Wolverine Hikes

People who know me know that I belong on the Trail. I've thru-hiked the Appalachian Trail (twice),the Pacific Crest Trail and the mighty Continental Divide Trail. I've hiked many of the long trails here in Michigan including being the first to hike both the Ironwood Trail and the Great Lake To Lake Trail. In 2017, I hiked the Israel National Trail and the Golan Heights Trail. I was the first to hike the Baja Divide Trail in Mexico but failed miserably to thru-hike the Bruce Trail in Canada. In 2019, I hiked the TEMBR in Ecuador and now, I'm going to attempt to hike 1,150 miles of the North Country Trail as it runs through my home state of Michigan.

The purpose of this blog is to keep anyone who is interested informed of my progress and to encourage those who are able to support me in these endeavors.

Wednesday, January 24, 2018

Underground Quilts

What a sincere pleasure it was to spend the day at UGQ Outdoor (aka Underground Quilts) as a guest of the owners, Paul and Missy McWalters. 

I just want to say, sooner rather than later in this post, that UGQ is an outstanding example of a successful, Michigan-based company. I am absolutely thrilled to be working with them. 

I reached out to them through the Michigan Hiking and Backpacking Facebook page (The MHB was started in 2013 by myself and Jeff Kindy and now boasts more than six thousand members). I wanted UGQ to build a special piece of gear for my upcoming hike of the Baja Divide Trail. They said they could help. 

I wanted to try a lightweight quilt on this hike instead of my trusted Marmot Helium sleeping bag (weighs in at 2 lbs, 4 oz and reeks like feet and butt). I needed this quilt to be sturdy enough to handle four months straight of Mexican desert, beach and mountain. We talked about sizes, materials and fill, constantly comparing weight vs durability. I could tell straight away: These guys knew what they were doing. 

Paul and Missy graciously invited my trusted friend Sandy Lowe and me to visit their facility in beautiful Jackson, Michigan. The plan was not only to see how my top quilt was being made but to actually participate in making it!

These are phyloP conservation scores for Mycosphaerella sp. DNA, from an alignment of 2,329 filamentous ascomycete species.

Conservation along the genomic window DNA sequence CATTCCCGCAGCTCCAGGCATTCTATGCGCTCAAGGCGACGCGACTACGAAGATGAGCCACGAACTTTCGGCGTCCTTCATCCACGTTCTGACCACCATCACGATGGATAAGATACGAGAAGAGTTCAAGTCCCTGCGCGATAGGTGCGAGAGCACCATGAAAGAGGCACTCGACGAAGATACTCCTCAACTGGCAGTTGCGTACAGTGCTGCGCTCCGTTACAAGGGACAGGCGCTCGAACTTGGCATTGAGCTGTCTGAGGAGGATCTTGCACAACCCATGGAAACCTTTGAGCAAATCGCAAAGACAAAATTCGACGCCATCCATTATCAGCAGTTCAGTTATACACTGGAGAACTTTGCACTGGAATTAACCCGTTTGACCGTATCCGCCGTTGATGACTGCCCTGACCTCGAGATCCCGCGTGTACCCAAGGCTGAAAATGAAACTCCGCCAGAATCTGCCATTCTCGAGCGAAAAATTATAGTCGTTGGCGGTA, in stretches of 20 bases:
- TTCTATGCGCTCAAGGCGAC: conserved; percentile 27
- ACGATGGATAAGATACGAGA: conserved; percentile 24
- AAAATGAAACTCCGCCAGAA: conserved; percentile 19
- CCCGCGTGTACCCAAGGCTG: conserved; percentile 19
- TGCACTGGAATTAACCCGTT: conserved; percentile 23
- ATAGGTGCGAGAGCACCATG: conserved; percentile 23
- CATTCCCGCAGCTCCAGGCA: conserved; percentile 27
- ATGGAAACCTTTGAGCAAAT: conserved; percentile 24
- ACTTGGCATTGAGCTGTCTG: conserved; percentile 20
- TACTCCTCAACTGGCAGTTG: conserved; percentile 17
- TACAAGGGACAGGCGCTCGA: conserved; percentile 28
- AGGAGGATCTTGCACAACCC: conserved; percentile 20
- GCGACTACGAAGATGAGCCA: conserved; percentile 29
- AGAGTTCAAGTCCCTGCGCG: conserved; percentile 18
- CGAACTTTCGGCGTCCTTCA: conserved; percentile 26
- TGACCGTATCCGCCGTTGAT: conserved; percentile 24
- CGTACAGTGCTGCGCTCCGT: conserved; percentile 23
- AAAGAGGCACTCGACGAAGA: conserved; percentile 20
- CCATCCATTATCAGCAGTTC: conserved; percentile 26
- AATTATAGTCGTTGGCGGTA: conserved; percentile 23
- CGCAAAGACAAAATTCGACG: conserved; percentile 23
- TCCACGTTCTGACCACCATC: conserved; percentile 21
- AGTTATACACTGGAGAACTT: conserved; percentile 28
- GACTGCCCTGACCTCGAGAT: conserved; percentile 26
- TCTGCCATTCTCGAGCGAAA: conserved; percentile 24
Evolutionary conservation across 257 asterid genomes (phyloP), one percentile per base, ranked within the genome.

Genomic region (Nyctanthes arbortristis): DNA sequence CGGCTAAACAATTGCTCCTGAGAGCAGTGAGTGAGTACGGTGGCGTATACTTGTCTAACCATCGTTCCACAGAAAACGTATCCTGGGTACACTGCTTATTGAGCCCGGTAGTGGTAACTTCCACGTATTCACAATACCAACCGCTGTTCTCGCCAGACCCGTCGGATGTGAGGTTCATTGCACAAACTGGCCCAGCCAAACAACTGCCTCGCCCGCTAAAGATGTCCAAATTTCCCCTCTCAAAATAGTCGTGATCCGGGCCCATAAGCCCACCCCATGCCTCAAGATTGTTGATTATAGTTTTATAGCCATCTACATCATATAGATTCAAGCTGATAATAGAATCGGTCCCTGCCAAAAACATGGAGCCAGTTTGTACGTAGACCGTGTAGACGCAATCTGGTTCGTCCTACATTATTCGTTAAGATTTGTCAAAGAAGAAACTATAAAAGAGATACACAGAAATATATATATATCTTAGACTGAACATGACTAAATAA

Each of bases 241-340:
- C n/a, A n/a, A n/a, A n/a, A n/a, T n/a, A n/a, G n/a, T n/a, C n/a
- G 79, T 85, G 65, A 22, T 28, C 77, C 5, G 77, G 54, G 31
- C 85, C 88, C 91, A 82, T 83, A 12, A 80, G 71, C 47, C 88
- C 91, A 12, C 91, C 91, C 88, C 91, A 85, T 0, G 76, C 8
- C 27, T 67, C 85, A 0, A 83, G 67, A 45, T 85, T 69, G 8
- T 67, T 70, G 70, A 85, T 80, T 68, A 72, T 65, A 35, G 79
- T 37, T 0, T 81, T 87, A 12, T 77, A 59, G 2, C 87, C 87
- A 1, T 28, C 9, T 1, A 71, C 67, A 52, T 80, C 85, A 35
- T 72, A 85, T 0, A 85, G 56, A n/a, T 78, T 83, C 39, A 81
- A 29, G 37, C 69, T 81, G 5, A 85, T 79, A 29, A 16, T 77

After a short drive, Sandy and I were welcomed by the owners and their small yet amazingly efficient crew (Aaron, Chad and Alyssa). A tour of the facility revealed a well-considered business plan incorporating a smooth manufacturing process with room for reception, customer service and shipping/receiving. And a little space for the dogs!

Paul and I reviewed the specs and the process began: Carefully assembling a quilt with painstaking attention to detail. From measuring, cutting, sewing, filling, more sewing and finishing, I tried to ‘get in where I could fit in’.  They were very patient with a novice as I was nervous about screwing up!

What we came up with was a thing of beauty. Easily comfortable in temps down to 50 degs, tough as nails and weighing in at a mere 17.8 ozs. We (I helped!) built a Bandit model top quilt with a Membrane 10 inner, a 1 oz HyperD ripstop nylon outer and 850 fill down. Trust me, these guys can make anything: Any fabric, any color (even prints and pics!), any fill, and even any modification (draft collar, foot box, drawstrings and snaps, storage sacks, etc...).

After lunch, Paul and I had some interesting conversations about hammock hiking. He’s a firm believer and an amazing hiker in his own right. He’s been out (and comfortable) in temps way colder than anything I’ve ever experienced. But once he explained the difference between convection and conduction, it all became crystal clear...

I’m thinking about attempting the Bruce Trail up in Canada next winter. Plenty of trees. Maybe use a hammock? I’d have to consult my bro Mudsocks...

Thank you so much to Paul and Missy McWalters for inviting me to UGQ and helping me with this hike. Meeting them and getting to see my quilt being made and getting to help (even a little bit) was a very positive experience. 

Can I please get a shout out for a great Michigan company? Leave a comment below!